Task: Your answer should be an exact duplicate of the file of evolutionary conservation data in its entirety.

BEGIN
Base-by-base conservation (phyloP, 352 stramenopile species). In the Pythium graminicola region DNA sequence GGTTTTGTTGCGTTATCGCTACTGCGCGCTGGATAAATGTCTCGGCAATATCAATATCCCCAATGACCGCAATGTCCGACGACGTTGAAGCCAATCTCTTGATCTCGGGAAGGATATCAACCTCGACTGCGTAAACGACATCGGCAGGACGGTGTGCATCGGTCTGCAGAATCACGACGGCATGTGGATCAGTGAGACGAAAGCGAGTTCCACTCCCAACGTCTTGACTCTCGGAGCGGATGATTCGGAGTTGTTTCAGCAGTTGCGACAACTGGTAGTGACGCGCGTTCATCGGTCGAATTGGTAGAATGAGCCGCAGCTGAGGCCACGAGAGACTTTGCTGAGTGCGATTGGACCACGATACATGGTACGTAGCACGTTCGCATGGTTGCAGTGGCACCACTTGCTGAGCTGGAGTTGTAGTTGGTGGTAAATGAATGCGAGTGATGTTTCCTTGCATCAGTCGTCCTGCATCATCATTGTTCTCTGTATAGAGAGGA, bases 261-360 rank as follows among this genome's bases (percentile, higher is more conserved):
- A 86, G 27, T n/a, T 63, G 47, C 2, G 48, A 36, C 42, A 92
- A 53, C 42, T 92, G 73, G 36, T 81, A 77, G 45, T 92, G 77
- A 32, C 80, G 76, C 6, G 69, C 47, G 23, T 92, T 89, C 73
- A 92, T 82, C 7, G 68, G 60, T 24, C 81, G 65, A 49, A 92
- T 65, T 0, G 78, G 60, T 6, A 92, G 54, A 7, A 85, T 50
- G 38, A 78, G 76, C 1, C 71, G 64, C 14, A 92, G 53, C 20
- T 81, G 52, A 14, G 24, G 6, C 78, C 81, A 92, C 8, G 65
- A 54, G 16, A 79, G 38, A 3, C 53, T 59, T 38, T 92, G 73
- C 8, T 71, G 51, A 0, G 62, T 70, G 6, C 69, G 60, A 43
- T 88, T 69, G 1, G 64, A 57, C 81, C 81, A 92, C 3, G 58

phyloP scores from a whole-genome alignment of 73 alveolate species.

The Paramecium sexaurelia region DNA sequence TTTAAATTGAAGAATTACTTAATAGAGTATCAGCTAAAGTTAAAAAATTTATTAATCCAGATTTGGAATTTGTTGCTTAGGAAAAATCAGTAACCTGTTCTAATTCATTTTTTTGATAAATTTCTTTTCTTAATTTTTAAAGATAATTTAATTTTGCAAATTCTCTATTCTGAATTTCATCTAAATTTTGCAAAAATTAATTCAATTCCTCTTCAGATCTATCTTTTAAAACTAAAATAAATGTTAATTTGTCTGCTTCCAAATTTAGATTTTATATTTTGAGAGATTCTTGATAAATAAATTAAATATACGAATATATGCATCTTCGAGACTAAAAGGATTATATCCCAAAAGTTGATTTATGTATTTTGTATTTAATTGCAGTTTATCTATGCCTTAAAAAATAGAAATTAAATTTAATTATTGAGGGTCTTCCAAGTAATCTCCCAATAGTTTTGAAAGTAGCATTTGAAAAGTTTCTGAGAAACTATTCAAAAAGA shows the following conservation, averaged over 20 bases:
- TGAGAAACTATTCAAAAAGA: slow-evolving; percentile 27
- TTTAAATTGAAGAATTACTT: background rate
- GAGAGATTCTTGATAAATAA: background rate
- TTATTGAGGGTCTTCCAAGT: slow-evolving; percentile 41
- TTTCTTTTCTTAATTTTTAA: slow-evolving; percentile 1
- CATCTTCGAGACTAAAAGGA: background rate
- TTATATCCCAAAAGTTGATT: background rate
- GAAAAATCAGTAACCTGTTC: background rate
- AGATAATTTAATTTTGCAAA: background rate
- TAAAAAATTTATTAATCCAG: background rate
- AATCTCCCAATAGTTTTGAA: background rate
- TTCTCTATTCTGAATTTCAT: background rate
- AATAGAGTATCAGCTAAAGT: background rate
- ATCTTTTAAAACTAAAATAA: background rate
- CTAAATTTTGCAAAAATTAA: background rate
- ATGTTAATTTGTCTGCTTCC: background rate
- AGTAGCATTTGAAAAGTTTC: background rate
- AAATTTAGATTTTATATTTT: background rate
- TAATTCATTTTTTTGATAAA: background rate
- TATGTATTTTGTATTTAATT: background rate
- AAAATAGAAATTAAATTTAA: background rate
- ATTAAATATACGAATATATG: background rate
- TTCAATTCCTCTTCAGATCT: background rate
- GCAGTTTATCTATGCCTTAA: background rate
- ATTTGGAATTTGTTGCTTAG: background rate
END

Base-by-base conservation (phyloP, 352 stramenopile species). In the Pythium graminicola region DNA sequence GGTTTTGTTGCGTTATCGCTACTGCGCGCTGGATAAATGTCTCGGCAATATCAATATCCCCAATGACCGCAATGTCCGACGACGTTGAAGCCAATCTCTTGATCTCGGGAAGGATATCAACCTCGACTGCGTAAACGACATCGGCAGGACGGTGTGCATCGGTCTGCAGAATCACGACGGCATGTGGATCAGTGAGACGAAAGCGAGTTCCACTCCCAACGTCTTGACTCTCGGAGCGGATGATTCGGAGTTGTTTCAGCAGTTGCGACAACTGGTAGTGACGCGCGTTCATCGGTCGAATTGGTAGAATGAGCCGCAGCTGAGGCCACGAGAGACTTTGCTGAGTGCGATTGGACCACGATACATGGTACGTAGCACGTTCGCATGGTTGCAGTGGCACCACTTGCTGAGCTGGAGTTGTAGTTGGTGGTAAATGAATGCGAGTGATGTTTCCTTGCATCAGTCGTCCTGCATCATCATTGTTCTCTGTATAGAGAGGA, bases 261-360 rank as follows among this genome's bases (percentile, higher is more conserved):
- A 86, G 27, T n/a, T 63, G 47, C 2, G 48, A 36, C 42, A 92
- A 53, C 42, T 92, G 73, G 36, T 81, A 77, G 45, T 92, G 77
- A 32, C 80, G 76, C 6, G 69, C 47, G 23, T 92, T 89, C 73
- A 92, T 82, C 7, G 68, G 60, T 24, C 81, G 65, A 49, A 92
- T 65, T 0, G 78, G 60, T 6, A 92, G 54, A 7, A 85, T 50
- G 38, A 78, G 76, C 1, C 71, G 64, C 14, A 92, G 53, C 20
- T 81, G 52, A 14, G 24, G 6, C 78, C 81, A 92, C 8, G 65
- A 54, G 16, A 79, G 38, A 3, C 53, T 59, T 38, T 92, G 73
- C 8, T 71, G 51, A 0, G 62, T 70, G 6, C 69, G 60, A 43
- T 88, T 69, G 1, G 64, A 57, C 81, C 81, A 92, C 3, G 58

phyloP scores from a whole-genome alignment of 73 alveolate species.

The Paramecium sexaurelia region DNA sequence TTTAAATTGAAGAATTACTTAATAGAGTATCAGCTAAAGTTAAAAAATTTATTAATCCAGATTTGGAATTTGTTGCTTAGGAAAAATCAGTAACCTGTTCTAATTCATTTTTTTGATAAATTTCTTTTCTTAATTTTTAAAGATAATTTAATTTTGCAAATTCTCTATTCTGAATTTCATCTAAATTTTGCAAAAATTAATTCAATTCCTCTTCAGATCTATCTTTTAAAACTAAAATAAATGTTAATTTGTCTGCTTCCAAATTTAGATTTTATATTTTGAGAGATTCTTGATAAATAAATTAAATATACGAATATATGCATCTTCGAGACTAAAAGGATTATATCCCAAAAGTTGATTTATGTATTTTGTATTTAATTGCAGTTTATCTATGCCTTAAAAAATAGAAATTAAATTTAATTATTGAGGGTCTTCCAAGTAATCTCCCAATAGTTTTGAAAGTAGCATTTGAAAAGTTTCTGAGAAACTATTCAAAAAGA shows the following conservation, averaged over 20 bases:
- TGAGAAACTATTCAAAAAGA: slow-evolving; percentile 27
- TTTAAATTGAAGAATTACTT: background rate
- GAGAGATTCTTGATAAATAA: background rate
- TTATTGAGGGTCTTCCAAGT: slow-evolving; percentile 41
- TTTCTTTTCTTAATTTTTAA: slow-evolving; percentile 1
- CATCTTCGAGACTAAAAGGA: background rate
- TTATATCCCAAAAGTTGATT: background rate
- GAAAAATCAGTAACCTGTTC: background rate
- AGATAATTTAATTTTGCAAA: background rate
- TAAAAAATTTATTAATCCAG: background rate
- AATCTCCCAATAGTTTTGAA: background rate
- TTCTCTATTCTGAATTTCAT: background rate
- AATAGAGTATCAGCTAAAGT: background rate
- ATCTTTTAAAACTAAAATAA: background rate
- CTAAATTTTGCAAAAATTAA: background rate
- ATGTTAATTTGTCTGCTTCC: background rate
- AGTAGCATTTGAAAAGTTTC: background rate
- AAATTTAGATTTTATATTTT: background rate
- TAATTCATTTTTTTGATAAA: background rate
- TATGTATTTTGTATTTAATT: background rate
- AAAATAGAAATTAAATTTAA: background rate
- ATTAAATATACGAATATATG: background rate
- TTCAATTCCTCTTCAGATCT: background rate
- GCAGTTTATCTATGCCTTAA: background rate
- ATTTGGAATTTGTTGCTTAG: background rate